"McCracken’s “grow by 50 percent” is classic bad strategy. It is the kind of nonsense that passes for strategy in too many companies. First, he was setting a goal, not designing a way to deal with his company’s challenge. Second, growth is the outcome of a successful strategy,”

"Nevertheless, strategy is primarily about deciding what is truly important and focusing resources and action on that objective. It is a hard discipline because focusing on one thing slights another.”

"A strategy is a way through a difficulty, an approach to overcoming an obstacle, a response to a challenge. If the challenge is not defined, it is difficult or impossible to assess the quality of the strategy. And if you cannot assess a strategy’s quality, you cannot reject a bad strategy or improve a good one.”

"If you have a special skill or insight at removing limiting factors, then you can be very successful.”

― Quotes from the book Good Strategy, Bad Strategy by Richard Post Rumelt

Good Strategy, Bad Strategy Author

Richard Post Rumelt is a distinguished scholar and strategist in the field of business management. As a professor at UCLA Anderson School of Management and a consultant to various corporations, he has left an indelible mark on the theory and practice of strategic management. His seminal book, "Good Strategy Bad Strategy: The Difference and Why It Matters," challenges the misconceptions about strategy and provides a clear framework for crafting effective strategies. Rumelt emphasizes the importance of identifying critical challenges, developing a coherent plan, and leveraging available resources to achieve a competitive advantage. He skillfully dissects real-world examples to illustrate the attributes of good and bad strategies, helping readers distinguish between mere wishful thinking and a well-structured roadmap to success. With an unwavering focus on substance and practicality, Rumelt's work has become a guiding light for executives, entrepreneurs, and anyone seeking to navigate the complexities of strategic decision-making.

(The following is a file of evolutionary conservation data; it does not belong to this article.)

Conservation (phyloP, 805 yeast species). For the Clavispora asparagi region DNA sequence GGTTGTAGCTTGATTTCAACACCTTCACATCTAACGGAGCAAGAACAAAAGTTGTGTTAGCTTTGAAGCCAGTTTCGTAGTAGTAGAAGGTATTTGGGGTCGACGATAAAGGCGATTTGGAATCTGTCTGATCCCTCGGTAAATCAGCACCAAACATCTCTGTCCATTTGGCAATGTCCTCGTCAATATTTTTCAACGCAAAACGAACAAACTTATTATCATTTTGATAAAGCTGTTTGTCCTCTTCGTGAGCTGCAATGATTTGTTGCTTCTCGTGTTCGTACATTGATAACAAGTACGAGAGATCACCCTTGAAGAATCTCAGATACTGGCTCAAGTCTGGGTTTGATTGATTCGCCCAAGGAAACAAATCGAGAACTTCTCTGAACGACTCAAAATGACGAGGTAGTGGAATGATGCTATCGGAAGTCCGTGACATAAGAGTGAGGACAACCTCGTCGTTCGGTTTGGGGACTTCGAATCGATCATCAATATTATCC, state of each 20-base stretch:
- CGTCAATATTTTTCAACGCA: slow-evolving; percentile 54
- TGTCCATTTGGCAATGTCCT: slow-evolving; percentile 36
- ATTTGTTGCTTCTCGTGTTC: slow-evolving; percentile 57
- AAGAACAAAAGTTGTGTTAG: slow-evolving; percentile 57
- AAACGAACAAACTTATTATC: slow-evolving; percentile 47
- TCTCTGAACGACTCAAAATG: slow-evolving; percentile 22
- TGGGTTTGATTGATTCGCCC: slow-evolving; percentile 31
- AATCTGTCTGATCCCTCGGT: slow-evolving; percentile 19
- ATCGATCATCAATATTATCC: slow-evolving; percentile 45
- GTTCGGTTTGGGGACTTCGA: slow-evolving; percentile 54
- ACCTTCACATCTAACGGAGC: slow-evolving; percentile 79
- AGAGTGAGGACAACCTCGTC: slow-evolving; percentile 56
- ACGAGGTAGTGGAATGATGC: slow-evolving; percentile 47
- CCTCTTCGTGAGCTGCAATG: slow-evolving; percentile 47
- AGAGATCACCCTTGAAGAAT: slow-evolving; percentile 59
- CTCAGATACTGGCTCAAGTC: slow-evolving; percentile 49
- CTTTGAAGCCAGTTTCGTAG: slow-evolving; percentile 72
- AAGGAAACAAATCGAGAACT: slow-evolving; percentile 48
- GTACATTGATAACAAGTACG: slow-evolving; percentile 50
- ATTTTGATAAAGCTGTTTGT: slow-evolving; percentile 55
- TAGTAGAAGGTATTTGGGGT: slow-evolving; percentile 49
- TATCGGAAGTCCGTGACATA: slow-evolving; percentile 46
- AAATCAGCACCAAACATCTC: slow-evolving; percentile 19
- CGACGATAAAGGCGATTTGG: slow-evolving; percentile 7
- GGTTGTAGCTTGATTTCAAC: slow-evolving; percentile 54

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Chief Editor

Tal Gur is an author, founder, and impact-driven entrepreneur at heart. After trading his daily grind for a life of his own daring design, he spent a decade pursuing 100 major life goals around the globe. His journey and most recent book, The Art of Fully Living, has led him to found Elevate Society.